The local connective tissue reactions in cervical cancer showed changes during carcinogenesis. Treyvaud and Gloor [15] suggest that prognosis for patients with cervical carcinoma characterized by fibrous reaction of the stoma is less favourable. Sano and Ueki [16] concluded that an increased number of reticular fibres and plasma cells are an example of protection against invasiveness of cervical carcinoma. In our material, desmoplasia (connective tissue proliferation) occurred in 39 (32.2%) of patients but without influence on survival.

For disease-free survival, important prognostic factors are atypical mitoses and the FIGO stage in univariate analysis, and the FIGO stage and Ki-67 proliferation index in multivariate analysis.

For overall survival, important prognostic factors are the FIGO stage and Ki-67 expression in univariate analysis, and Ki-67 in multivariate analysis.

Atypical mitoses frequently occur throughout epithelium in cervical carcinoma, but until now, the studies were mainly directed towards factor involvement in cervical dysplasia [17]. In our material this factor was a statistically significant prognostic factor.

Tumour angiogenesis is fundamental for tumour growth and further invasion and metastases. Some studies have shown a relationship between increased microvessel density and decreased survival in early-stage patients with cervical carcinoma [18, 19]. However, other reports did not demonstrate any prognostic influence [20, 21]. The majority of our patients (68.1%) have advanced cervical cancer and we found borderline influence of microvessel density on disease-free survival.

Uncontrolled tumour proliferation translated its aggressiveness. Ki67 antigen is a well-known proliferation marker and has been recognized as a biomarker in cervical intraepithelial neoplasia [22, 23]. A few researchers have studied prognostic significance of Ki-67 expression in invasive cervical carcinoma and their results are not coherent. Some authors suggested that a high Ki-67 expression correlated with poor survival [24, 25]. Others did not find correlation between Ki-67 expression and prognosis. In the presented group of patients with invasive cervical carcinoma, Ki-67 expression was a statistically significant prognostic factor in regard to disease-free and overall survival.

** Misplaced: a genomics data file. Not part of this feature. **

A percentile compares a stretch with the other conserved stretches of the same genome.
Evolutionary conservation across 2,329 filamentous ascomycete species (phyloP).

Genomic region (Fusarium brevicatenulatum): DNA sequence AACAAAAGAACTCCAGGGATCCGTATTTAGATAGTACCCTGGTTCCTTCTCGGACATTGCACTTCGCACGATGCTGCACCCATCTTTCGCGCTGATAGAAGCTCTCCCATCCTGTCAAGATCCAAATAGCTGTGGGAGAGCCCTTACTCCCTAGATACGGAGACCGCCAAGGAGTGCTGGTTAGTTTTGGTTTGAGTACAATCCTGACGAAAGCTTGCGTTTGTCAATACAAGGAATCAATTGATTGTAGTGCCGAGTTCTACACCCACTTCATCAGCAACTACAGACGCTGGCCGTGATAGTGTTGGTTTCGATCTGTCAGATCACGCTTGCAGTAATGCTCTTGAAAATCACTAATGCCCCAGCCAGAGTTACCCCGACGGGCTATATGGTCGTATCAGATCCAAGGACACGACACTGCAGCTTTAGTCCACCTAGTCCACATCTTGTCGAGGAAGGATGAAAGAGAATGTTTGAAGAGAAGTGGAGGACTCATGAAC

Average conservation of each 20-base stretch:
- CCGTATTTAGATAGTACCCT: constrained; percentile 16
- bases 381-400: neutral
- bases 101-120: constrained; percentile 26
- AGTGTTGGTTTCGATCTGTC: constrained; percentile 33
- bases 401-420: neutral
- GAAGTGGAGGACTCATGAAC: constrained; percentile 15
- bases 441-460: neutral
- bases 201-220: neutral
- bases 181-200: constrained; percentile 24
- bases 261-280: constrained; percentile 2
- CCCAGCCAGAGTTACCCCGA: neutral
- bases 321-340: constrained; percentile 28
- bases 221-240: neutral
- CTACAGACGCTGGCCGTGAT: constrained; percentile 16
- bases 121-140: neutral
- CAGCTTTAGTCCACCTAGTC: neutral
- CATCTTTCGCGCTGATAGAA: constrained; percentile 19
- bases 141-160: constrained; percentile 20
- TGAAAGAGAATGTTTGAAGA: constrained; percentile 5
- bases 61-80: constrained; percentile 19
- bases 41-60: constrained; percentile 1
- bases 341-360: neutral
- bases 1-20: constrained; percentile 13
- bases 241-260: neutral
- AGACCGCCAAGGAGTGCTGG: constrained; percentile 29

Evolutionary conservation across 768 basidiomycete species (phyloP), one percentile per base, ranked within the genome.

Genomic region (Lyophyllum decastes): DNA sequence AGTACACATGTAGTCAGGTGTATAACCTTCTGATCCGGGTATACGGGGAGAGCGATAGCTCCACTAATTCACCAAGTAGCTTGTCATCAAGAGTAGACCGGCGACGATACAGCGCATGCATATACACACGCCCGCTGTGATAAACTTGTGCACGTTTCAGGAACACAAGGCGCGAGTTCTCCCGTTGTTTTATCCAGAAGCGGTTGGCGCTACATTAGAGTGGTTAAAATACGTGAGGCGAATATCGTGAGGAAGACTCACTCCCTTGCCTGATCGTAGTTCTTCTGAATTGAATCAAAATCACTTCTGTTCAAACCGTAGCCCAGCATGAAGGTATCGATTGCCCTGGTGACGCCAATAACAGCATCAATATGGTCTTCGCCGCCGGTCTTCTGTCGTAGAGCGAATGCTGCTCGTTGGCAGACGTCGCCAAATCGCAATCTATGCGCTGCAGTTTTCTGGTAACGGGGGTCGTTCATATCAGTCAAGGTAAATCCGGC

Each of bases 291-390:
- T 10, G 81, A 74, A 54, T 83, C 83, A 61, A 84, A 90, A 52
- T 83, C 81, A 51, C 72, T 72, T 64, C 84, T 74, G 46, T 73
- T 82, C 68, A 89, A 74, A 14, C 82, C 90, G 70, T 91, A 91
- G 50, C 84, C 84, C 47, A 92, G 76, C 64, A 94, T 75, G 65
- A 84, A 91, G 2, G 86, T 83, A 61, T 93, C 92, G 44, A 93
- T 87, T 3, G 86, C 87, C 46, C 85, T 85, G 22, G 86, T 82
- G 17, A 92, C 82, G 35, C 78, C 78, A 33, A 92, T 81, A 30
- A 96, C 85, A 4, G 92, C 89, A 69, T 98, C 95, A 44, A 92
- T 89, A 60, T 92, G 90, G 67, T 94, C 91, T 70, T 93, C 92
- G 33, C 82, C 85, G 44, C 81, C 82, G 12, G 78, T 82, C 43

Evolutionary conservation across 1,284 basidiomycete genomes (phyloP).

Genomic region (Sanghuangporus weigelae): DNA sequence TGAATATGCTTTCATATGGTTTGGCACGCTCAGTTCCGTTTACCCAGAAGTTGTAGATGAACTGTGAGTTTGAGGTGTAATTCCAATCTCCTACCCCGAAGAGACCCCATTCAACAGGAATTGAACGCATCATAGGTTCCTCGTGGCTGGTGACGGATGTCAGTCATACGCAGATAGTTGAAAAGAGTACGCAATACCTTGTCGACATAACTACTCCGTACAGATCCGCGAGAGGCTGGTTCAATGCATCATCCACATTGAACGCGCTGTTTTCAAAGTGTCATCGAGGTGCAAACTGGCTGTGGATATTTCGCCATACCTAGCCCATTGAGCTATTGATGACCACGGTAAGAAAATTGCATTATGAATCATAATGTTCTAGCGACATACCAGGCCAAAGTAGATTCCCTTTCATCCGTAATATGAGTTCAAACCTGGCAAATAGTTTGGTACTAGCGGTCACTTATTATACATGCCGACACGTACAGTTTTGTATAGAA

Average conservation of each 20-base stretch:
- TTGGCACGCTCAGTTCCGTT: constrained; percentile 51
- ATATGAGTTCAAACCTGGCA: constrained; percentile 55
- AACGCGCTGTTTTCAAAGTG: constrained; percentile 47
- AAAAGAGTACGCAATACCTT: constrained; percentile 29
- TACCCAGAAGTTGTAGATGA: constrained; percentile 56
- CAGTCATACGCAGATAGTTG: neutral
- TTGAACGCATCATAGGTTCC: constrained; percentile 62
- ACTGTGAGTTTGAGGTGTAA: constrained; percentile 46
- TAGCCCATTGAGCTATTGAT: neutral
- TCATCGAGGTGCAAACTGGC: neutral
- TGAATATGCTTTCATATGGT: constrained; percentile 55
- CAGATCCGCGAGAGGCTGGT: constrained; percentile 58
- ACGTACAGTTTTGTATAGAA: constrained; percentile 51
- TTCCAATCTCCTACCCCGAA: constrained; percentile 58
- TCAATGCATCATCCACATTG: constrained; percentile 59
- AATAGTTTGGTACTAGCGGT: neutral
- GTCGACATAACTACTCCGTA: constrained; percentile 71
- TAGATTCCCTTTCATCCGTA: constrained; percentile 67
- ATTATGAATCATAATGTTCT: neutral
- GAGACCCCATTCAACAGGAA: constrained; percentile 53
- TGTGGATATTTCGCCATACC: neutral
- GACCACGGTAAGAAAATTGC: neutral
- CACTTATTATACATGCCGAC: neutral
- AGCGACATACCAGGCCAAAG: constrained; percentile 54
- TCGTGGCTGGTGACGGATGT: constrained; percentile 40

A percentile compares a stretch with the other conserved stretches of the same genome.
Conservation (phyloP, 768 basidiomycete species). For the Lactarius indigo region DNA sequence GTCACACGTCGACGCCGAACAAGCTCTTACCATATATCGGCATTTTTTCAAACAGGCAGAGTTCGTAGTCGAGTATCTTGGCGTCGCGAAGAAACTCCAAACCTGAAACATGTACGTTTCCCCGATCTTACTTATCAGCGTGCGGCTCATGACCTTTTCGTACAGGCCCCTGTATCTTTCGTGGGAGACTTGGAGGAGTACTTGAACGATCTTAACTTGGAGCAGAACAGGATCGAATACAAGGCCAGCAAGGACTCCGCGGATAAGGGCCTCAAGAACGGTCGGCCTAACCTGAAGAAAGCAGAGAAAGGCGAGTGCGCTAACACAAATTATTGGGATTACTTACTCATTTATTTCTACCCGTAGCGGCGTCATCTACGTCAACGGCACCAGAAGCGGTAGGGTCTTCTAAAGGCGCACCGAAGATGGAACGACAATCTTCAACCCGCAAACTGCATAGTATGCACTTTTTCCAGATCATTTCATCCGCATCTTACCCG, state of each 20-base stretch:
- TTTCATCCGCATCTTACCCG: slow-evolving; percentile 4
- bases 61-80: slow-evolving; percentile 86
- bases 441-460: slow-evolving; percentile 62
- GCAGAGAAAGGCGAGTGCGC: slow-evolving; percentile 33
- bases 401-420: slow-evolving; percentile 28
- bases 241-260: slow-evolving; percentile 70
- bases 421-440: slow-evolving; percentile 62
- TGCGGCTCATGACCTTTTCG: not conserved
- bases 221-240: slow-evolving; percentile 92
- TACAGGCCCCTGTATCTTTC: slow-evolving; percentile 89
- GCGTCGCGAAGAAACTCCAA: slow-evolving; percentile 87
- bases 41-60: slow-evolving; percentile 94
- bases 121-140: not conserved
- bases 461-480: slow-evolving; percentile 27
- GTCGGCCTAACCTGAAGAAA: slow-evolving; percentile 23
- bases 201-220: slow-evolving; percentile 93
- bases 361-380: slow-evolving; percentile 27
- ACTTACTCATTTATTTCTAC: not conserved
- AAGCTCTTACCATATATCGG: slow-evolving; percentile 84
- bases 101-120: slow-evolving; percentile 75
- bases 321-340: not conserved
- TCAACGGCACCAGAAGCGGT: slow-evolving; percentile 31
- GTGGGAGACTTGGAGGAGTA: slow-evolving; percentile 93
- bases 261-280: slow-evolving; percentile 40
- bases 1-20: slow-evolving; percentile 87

In conclusion, Ki-67 expression and atypical mitoses are of prognostic importance. Information about these markers pretreatment status may be helpful in clinical practice.

Our results also confirmed the well-documented role of the FIGO stage as an important clinical prognostic factor.

This study was supported by Polish Ministry of Science grant No. 0771/B/PO1/2009/37.

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Address for correspondence

Małgorzata Klimek MD, PhD

Department of Gynaecological Oncology

Centre of Oncology, Maria Skłodowska-Curie Memorial Institute, Cracow Branch

ul. Garncarska 11

31-115 Kraków, Poland

phone: +48 12 422 99 00 ext. 331

mobile: +48 606 422 154

fax: +48 12 421 23 25

e-mail: klimekmag@poczta.onet.pl
Copyright: © 2012 Polish Association of Pathologists and the Polish Branch of the International Academy of Pathology This is an Open Access article distributed under the terms of the Creative Commons Attribution-NonCommercial-ShareAlike 4.0 International (CC BY-NC-SA 4.0) License (http://creativecommons.org/licenses/by-nc-sa/4.0/), allowing third parties to copy and redistribute the material in any medium or format and to remix, transform, and build upon the material, provided the original work is properly cited and states its license.